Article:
Extras: And don’t worry. If you don’t have the patience to watch a silent movie, there’s a shorter version of the film that is narrated by author William S. Burroughs. Or, you can watch the film with the audio commentary, featuring film scholar Casper Tybjerg.

Other supplements include a 2K digital restoration of the film, a 1941 director’s introduction, outtakes (if you can believe that), a photographic exploration of the film’s historical sources, and an essay by critic Chris Fujiwara and scholar Chloe Germaine Buckley, as well as remarks on the score.


3 From Hell (HHH) Lastly, we end with a 4K review of Rob Zombie’s latest film (and the third film in the Firefly family trilogy), 3 From Hell.

The movie picks up 15 years after the events of The Devil’s Rejects. Those familiar may be wondering how that’s possible because its central trio — Captain Spauling (the late Sig Haig), Baby Firefly (Sheri Moon Zombie) and Otis (Billy Moseley) — was shot to bits at the end of the 2005 film. That’s when Zombie pulls a bunny out of his hat. He begins with a documentary approach that shows how they survived and have become iconic like the Manson family. Even Otis embodies a Charles Manson-like persona.

Unfortunately, due to Sid Haig’s declining health weeks before production was supposed to commence, Zombie had to rush to rewrite his script. The film was supposed to start and end with all three cast members. So Zombie came up with a third character to complete the trio, Winslow (a howling Richard Brake), Otis’ half-brother, who helps them escape from custody. Haig still makes an appearance and receives a proper sendoff, but the film doesn’t have the magnetism of The Devil’s Rejects without him.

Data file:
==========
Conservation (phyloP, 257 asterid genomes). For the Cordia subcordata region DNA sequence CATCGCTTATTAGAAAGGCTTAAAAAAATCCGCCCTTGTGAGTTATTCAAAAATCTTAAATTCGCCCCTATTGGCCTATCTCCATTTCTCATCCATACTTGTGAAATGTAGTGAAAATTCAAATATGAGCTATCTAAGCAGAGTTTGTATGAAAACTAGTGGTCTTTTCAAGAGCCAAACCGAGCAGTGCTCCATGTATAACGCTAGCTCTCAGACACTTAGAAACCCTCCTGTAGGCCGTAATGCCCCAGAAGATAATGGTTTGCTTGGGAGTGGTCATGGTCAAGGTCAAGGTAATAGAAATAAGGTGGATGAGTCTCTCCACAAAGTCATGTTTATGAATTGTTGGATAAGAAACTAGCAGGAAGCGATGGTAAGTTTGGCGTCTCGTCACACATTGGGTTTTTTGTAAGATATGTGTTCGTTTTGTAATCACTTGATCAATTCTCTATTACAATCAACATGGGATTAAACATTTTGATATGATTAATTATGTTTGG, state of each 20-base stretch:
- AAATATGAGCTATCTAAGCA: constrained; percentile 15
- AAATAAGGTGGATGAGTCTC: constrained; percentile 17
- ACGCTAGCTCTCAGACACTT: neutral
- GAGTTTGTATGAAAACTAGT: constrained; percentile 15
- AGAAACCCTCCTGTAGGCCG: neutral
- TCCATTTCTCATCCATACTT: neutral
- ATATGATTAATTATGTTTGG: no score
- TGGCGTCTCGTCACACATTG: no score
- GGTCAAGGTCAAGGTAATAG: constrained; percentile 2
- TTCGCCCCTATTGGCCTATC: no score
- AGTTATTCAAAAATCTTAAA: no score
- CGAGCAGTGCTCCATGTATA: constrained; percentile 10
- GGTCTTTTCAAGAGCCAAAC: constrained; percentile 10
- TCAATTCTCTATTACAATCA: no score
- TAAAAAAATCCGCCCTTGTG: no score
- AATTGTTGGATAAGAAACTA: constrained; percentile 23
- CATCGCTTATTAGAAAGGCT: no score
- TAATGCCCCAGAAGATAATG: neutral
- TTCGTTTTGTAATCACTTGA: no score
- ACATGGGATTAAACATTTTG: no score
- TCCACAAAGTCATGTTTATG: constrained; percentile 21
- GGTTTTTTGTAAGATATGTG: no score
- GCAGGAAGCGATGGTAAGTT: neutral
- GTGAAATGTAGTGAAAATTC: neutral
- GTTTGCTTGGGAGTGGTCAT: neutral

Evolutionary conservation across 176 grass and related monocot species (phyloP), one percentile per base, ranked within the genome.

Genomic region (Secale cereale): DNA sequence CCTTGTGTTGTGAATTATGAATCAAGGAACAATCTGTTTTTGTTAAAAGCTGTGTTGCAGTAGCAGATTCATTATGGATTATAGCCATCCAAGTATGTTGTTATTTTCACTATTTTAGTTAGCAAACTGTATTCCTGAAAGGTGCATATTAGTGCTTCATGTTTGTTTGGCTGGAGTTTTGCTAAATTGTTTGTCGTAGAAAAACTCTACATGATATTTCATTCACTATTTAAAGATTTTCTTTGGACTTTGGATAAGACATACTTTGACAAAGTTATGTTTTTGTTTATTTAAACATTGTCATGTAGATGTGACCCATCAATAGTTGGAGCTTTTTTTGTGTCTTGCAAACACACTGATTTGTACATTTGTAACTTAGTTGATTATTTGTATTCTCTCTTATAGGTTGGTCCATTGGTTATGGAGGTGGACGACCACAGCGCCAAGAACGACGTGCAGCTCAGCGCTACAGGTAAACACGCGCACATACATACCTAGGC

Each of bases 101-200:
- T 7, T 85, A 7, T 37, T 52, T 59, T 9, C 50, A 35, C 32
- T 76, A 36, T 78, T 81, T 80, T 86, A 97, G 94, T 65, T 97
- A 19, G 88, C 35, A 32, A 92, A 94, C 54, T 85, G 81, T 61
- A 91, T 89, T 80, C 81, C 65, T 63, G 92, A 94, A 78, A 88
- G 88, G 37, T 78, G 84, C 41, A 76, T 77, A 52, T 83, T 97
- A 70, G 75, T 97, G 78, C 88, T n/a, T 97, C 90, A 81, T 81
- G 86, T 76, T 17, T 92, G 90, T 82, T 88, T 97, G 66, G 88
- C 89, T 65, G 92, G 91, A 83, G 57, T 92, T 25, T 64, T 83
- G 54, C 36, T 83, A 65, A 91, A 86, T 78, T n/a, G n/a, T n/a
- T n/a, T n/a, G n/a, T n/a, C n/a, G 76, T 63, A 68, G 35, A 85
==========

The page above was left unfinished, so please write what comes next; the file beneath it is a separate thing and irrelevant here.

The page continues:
Truthfully, this film is only OK. If you are a fan of Zombie’s work, you know what to expect from its material and look. It’s sloppy, cartoony, violent and dark. It’s got that grindhouse touch that appeals to viewers who like blood-stained trash cinema (like me). So, I had a good time with it.

I enjoyed it even more after watching the feature-length, four-part documentary that’s included in the bonus material. Watching Zombie share how much he had to change to adapt to unforeseen circumstances is crazy. Say what you will about his films, but he is an encyclopedia of horror and darkness. Zombie has this don’t-care attitude that is fun to watch. He knows what he wants, and he’ll do everything in his power to make it happen. But it’s also nice to see him laugh. Most people probably think he’s an intense dude from his hardcore music, but he can be seen enjoying the filmmaking process.

Zombie also details his process thoroughly in the audio commentary. He discusses the problems he recognizes in sequels and how he worked to avoid the common pitfalls. His stories are educational, and for that, you should take the plunge.

Unrated, 115 minutes.


Also available this week on Blu-ray and DVD: 007: The Daniel Craig Collection on 4K; Angel of Mine; Bloodline; Charlie’s Angels (2000) on 4K; Charlie’s Angels: Full Throttle (2003) in 4K; Crimson Peak (2015, an Arrow Video re-release); David Crosby: Remember My Name; The Dead Center (2018, an Arrow Video release); NOS4A2: Series 1; Satanic Panic; Strange But True; Tone-Deaf; and When We Were Kings (1996, a Criterion Collection release).

PRESTON BARTA is a member of the Dallas-Fort Worth Film Critics Association. Read his work here, on FreshFiction.tv and on RottenTomatoes.com. Follow him on Twitter at @PrestonBarta.